Royal College of Physicians and Surgeons of Glasgow warns of no-deal Brexit dangers to NHS
Members of one of the UK’s leading royal medical colleges have warned of the dangers of a no-deal Brexit for the NHS in a new survey.
The membership of the Royal College of Physicians and Surgeons of Glasgow have sent out the call as Brexit negotiations in Brussels reach a critical stage.
In a membership survey carried out online by the College, almost 80 percent of the respondents said that a no-deal Brexit will have a negative or strongly negative impact on the NHS; 44 percent of respondents said that their employer is failing to plan effectively for the potential impact of a no-deal Brexit; and just under 70 percent of respondents reported that the UK Government is failing to plan effectively for the potential impact of a no-deal Brexit on the NHS.
The survey was carried out of the College’s UK-based membership and was prepared as part of the College’s submission to the House of Commons’ Health and Social Care Committee’s current inquiry into the potential impact of a no-deal Brexit on the health sector in the UK.
In the submission, the College’s Honorary Secretary Dr Richard Hull stated: “The Royal College of Physicians and Surgeons of Glasgow is deeply concerned that Brexit may have a seriously negative impact on health and social care across the UK if the UK government is unable to negotiate a comprehensive agreement with the remaining EU member states on our future relationship.
“It is of significant concern to us that our membership clearly lacks confidence in the current contingency planning process for a no-deal Brexit.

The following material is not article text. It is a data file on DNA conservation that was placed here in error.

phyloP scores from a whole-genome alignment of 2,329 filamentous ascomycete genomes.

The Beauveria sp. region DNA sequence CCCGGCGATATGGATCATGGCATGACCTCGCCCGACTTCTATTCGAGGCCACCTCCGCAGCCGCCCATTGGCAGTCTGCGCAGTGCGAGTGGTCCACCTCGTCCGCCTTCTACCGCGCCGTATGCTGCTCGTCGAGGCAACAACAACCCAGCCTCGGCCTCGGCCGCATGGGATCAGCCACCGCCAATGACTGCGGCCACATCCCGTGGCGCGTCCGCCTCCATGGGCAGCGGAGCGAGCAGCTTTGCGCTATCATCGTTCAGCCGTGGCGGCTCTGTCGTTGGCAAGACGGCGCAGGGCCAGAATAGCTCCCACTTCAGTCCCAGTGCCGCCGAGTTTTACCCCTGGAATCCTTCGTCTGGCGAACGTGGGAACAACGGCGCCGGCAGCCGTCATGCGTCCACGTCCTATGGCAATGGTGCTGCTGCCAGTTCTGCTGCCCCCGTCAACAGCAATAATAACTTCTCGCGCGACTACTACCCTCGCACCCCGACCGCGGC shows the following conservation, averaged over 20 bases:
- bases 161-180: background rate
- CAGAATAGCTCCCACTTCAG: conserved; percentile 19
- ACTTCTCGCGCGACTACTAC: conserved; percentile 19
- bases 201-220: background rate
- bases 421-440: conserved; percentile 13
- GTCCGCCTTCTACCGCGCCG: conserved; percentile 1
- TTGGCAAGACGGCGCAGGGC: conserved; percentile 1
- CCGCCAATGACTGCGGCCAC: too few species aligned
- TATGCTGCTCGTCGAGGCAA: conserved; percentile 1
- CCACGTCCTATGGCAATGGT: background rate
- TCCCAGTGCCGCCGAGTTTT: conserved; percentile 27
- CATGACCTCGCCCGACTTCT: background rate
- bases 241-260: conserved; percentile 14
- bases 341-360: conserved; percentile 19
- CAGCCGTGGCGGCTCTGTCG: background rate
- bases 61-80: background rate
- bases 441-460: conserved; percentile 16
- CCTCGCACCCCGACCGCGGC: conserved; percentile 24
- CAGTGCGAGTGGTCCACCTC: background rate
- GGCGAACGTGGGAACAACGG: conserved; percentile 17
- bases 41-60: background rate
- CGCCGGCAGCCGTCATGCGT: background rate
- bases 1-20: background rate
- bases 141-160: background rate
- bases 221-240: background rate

“We believe that both NHS employers and the UK government should reflect on these results, and take immediate action to ensure that everything possible is being done in the coming weeks and months to ensure that the high standards of care currently provided by our health and social care system are able to be maintained when the UK leaves the EU in March 2019.”
Dr Hull suggests that agreeing a cooperative regulatory framework between the Medicines and Healthcare products Regulatory Agency (MHRA) and the European Medicines Agency (EMA) would allow the smoothest transition in terms of the authorisation of medicines for use in the UK, safety and pharmacovigilance.
He added that maintaining close links with the European Centre for Disease Prevention and Control is vital in order to maintain public health.
The Honorary Secretary also proposes that it would be better to avoid a situation where there is a need for the imposition of trade barriers, including non-tariff barriers, on medical goods and services.
Dr Hull said that the College is also particularly concerned about the potential impact of a no-deal Brexit on patient care in Northern Ireland due to the current level of cross-border cooperation with the health service in Ireland.
He continued: “We also remain concerned that there is significant uncertainty within our membership on the future status of EEA nationals who have already chosen to come and work in the health and social care sector across the UK.
“This has the potential to significantly exacerbate existing workforce issues in the sector, with additional implications for the standards of care our membership is able to provide to our patients.”
“A no-deal Brexit would not deliver these essential actions. We believe that this would have the potential to significantly hamper the work of the NHS and its staff and would present a real and present threat to patient safety.”